It’s absolutely imperative that you throw away every single excuse and start taking ownership in every area of your life. There is no way we can ever grab a hold of our lives completely when we are too caught up in the awful habit of playing the blame game.

3. Make a promise to yourself.

Something that has worked wonderfully for me is to write a simple creed on a notecard promising myself that taking complete responsibility for my life is something I will abide by every waking moment. It can be something as simple as, “I, Matt Mayberry, promise that I will never lose sight of taking full responsibility for my life.”

Legacies have been built and history has been made by men and women who decided to take complete ownership of their lives. Are you ready to do the same?

 

5 THINGS GREAT PRODUCT MANAGERS DO EVERY DAY

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My favorite product managers are quietly powerful. Every day they take small steps that move their teams and business forward in a meaningful way. But they do it without a lot of hoopla, taking a confident yet unassuming approach.

After all, product managers have a lot on their plate every day. They are responsible for the strategy, roadmap, and feature definition for their product. It is a big responsibility that requires facilitating and collaborating with many different teams — both internal and external — without the formal authority to manage those teams. It requires a unique mix of humility and strength.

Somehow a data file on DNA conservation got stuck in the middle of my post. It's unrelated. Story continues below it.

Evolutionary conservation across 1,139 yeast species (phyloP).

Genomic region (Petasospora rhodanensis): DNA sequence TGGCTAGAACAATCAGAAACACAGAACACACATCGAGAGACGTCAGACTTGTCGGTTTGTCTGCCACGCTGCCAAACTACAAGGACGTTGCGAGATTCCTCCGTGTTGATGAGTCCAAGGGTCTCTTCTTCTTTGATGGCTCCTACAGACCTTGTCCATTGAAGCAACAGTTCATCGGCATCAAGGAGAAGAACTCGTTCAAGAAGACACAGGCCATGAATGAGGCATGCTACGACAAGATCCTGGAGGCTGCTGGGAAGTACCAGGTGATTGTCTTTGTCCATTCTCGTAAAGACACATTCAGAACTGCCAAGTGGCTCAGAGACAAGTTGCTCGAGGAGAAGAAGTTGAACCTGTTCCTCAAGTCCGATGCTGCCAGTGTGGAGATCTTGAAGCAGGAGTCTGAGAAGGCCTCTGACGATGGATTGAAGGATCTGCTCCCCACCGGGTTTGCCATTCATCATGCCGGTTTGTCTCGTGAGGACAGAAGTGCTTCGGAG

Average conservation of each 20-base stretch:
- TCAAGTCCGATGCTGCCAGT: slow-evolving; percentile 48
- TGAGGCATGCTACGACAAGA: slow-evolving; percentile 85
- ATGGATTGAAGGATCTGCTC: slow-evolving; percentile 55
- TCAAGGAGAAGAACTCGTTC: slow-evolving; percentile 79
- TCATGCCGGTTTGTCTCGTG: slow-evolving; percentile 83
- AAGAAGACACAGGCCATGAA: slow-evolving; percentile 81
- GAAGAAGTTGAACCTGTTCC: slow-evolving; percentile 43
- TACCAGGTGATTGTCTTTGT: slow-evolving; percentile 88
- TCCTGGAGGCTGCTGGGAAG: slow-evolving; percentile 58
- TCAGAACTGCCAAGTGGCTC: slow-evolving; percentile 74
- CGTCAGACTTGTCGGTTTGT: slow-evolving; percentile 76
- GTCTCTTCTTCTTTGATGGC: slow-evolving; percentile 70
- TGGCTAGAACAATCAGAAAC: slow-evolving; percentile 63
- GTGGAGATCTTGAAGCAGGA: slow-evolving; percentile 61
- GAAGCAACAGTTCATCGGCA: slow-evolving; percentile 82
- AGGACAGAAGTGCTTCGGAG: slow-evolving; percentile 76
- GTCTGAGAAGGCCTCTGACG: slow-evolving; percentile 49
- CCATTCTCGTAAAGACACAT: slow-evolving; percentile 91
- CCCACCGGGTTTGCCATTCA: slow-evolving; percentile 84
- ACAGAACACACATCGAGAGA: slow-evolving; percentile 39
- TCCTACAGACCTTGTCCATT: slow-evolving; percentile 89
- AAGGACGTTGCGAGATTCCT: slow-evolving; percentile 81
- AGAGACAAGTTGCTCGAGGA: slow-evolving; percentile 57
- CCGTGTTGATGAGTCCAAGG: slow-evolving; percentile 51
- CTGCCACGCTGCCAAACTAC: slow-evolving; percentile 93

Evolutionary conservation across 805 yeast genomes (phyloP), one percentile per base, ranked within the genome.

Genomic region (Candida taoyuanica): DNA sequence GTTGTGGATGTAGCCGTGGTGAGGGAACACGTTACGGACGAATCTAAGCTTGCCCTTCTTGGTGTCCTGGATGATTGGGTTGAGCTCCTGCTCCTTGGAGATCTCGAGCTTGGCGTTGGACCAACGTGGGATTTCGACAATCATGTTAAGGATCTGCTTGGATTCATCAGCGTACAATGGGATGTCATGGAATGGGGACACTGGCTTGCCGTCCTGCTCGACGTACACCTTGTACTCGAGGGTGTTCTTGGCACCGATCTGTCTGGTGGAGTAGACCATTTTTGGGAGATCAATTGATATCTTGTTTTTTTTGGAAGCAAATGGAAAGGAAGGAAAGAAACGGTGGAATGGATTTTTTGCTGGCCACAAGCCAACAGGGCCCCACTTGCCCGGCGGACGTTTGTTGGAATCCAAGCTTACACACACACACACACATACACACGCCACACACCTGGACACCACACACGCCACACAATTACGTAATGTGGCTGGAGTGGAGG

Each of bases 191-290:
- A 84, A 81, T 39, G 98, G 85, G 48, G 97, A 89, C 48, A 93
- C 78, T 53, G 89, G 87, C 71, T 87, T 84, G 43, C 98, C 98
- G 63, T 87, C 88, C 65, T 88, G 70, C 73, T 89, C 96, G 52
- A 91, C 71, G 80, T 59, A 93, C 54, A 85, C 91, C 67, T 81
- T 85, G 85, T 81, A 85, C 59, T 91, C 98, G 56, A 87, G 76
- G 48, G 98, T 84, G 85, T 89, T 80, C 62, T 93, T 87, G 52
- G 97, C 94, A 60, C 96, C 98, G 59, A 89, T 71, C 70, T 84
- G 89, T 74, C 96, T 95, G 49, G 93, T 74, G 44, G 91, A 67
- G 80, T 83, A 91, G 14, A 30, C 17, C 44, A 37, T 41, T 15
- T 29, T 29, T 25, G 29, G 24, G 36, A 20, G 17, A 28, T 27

However, that quiet power does not mean leading product is easy. I realized early on that the daily life of a product manager is unpredictable, hectic, and sometimes very tough.

In the late 1990s, my first product management job was helping to roll out high-speed internet nationwide when it became a viable (and highly desired) alternative to dial-up services. We went from providing 300 lines monthly to more than 3,000 — all in a window of about 60 days. I quickly learned how to balance staying on a strategic course and managing the endless minutiae that was required to get each customer up and running.

I had always been a leader, so handling the stress and responsibility was natural for me — but I had a lot to learn about focusing my efforts on what mattered most. I soon realized that with great accountability comes great autonomy. It was up to me to prioritize what needed to get done and when.

This is great news for ambitious product managers: You have more control than you might think, no matter how hectic each day feels.

Here are five things great product managers do. Used consistently, these actions can help you prioritize your work every day and thrive.

1. Align actions to goals

To succeed as a product manager it is essential to take a goal-first approach. Prioritize what must get done that day and assess and align new work against your goals. Swiftly break through the endless tasks and chatter by evaluating each request or demand through the lens of your goals. This does not mean you should shut down disruptions as “noise” to be silenced. Embrace the interruptions that align with your goals — one may be the missing idea that makes your product wildly successful in market.

2. Connect the dots